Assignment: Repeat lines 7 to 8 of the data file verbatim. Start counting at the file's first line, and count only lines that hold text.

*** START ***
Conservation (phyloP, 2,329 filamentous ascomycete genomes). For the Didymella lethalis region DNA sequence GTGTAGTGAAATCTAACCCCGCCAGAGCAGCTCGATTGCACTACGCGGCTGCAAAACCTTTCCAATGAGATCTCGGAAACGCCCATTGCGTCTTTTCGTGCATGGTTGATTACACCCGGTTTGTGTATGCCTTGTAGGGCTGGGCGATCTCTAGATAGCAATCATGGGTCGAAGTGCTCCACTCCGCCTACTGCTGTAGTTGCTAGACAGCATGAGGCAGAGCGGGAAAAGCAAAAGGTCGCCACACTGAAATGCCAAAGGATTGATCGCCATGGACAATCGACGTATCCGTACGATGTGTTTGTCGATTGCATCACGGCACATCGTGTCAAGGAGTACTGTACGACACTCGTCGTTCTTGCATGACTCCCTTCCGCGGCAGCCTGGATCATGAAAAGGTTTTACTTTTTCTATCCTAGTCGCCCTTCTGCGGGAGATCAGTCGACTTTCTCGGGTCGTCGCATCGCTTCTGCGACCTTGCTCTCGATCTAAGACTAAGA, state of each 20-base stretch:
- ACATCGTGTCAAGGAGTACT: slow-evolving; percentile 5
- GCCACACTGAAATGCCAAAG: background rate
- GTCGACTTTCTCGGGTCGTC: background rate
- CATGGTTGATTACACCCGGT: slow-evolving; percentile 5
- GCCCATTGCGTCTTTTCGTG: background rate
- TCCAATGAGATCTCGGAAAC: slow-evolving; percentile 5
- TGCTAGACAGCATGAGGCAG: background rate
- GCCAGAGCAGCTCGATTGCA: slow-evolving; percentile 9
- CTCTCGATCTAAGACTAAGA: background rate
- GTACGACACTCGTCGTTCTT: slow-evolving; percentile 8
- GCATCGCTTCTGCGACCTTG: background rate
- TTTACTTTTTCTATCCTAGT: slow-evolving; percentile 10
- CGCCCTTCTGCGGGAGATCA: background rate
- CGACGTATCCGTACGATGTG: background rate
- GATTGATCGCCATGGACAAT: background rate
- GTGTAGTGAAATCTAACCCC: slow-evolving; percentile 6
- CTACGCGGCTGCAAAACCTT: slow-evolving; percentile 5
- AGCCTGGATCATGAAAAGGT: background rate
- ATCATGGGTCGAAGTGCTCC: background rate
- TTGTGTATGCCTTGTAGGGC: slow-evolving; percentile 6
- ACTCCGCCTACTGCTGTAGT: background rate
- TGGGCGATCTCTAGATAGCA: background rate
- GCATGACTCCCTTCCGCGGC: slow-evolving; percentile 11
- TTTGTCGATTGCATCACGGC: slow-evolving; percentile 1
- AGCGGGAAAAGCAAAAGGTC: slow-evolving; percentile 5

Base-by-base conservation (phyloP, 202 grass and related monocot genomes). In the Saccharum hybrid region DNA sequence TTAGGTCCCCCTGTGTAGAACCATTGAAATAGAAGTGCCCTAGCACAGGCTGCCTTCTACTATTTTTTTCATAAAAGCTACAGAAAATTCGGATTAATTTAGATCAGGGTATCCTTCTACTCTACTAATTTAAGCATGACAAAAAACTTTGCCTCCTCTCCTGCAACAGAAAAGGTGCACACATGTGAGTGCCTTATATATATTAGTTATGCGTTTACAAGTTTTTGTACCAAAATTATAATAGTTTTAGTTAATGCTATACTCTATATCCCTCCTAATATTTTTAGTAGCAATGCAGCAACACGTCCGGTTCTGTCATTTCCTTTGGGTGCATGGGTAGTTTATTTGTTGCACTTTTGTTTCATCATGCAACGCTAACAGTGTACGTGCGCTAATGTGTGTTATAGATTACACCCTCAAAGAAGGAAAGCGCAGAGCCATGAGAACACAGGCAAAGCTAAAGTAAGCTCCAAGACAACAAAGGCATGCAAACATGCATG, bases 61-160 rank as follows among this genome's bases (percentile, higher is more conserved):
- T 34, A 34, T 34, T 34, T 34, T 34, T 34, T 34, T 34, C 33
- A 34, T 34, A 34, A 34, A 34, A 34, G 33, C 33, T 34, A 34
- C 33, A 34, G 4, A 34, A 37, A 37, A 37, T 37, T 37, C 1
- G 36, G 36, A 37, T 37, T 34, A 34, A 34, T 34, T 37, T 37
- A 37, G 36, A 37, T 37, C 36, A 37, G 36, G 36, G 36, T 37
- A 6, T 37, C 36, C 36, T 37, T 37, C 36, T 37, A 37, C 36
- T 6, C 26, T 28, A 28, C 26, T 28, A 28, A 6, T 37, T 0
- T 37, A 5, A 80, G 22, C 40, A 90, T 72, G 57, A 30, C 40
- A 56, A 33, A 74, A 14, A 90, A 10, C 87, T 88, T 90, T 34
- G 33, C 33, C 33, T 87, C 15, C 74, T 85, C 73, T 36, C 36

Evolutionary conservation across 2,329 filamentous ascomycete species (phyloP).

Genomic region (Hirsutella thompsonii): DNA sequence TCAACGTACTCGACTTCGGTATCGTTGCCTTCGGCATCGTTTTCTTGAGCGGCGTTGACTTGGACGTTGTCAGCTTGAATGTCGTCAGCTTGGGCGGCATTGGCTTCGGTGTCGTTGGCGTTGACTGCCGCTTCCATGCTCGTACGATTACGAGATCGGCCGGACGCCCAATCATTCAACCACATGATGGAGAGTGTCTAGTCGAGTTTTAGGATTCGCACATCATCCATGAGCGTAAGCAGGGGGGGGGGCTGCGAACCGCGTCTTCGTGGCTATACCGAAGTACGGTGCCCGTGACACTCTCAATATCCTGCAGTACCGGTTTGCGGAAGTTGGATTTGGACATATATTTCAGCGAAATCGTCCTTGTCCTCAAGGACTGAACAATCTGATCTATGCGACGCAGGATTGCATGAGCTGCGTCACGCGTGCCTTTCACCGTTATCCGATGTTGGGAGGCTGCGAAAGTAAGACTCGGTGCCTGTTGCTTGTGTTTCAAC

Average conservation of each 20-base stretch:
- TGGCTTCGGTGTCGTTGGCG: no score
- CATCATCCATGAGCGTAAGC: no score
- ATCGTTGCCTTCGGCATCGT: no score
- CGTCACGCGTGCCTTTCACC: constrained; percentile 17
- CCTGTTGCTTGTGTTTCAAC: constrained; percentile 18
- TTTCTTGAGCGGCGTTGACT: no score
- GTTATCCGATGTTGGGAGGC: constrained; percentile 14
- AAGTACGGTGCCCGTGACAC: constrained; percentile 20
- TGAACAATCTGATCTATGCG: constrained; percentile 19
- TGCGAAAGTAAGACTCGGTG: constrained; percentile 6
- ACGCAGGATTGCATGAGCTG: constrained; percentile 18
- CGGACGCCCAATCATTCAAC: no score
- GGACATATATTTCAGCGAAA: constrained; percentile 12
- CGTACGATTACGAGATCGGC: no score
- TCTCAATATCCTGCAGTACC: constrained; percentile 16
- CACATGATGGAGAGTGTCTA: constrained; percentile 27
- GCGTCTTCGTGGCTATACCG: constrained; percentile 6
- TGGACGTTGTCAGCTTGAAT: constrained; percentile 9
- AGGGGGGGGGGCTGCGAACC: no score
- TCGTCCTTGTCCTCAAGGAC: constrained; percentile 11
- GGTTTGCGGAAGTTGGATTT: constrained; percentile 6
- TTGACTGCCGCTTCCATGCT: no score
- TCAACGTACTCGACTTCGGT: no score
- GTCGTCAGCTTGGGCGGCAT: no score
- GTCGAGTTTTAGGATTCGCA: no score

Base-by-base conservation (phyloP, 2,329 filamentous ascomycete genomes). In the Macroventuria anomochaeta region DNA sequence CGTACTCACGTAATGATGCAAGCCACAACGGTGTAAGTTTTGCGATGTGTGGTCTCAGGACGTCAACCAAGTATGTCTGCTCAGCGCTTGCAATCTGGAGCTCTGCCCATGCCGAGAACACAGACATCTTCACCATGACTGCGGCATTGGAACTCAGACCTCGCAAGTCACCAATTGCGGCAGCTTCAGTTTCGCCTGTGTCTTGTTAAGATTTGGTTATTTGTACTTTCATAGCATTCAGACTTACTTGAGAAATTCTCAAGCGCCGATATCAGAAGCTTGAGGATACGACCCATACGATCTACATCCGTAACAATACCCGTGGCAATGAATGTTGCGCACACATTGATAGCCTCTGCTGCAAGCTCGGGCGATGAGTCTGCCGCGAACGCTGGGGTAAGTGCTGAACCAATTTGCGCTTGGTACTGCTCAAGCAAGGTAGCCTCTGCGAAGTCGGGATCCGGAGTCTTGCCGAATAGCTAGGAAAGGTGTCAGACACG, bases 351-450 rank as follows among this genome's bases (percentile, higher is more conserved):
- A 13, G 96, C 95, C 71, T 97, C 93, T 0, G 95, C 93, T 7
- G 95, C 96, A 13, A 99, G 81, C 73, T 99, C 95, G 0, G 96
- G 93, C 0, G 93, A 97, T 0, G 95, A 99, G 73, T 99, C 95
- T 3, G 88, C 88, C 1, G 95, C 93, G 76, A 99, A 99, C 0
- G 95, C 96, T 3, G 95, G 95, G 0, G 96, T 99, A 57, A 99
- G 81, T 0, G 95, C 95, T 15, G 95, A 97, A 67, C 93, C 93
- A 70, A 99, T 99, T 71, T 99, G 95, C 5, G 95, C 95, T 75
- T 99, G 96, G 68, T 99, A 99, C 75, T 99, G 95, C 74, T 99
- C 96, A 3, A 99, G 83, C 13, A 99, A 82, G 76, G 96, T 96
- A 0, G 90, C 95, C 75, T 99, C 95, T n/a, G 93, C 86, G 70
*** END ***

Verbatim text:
- TCCAATGAGATCTCGGAAAC: slow-evolving; percentile 5
- TGCTAGACAGCATGAGGCAG: background rate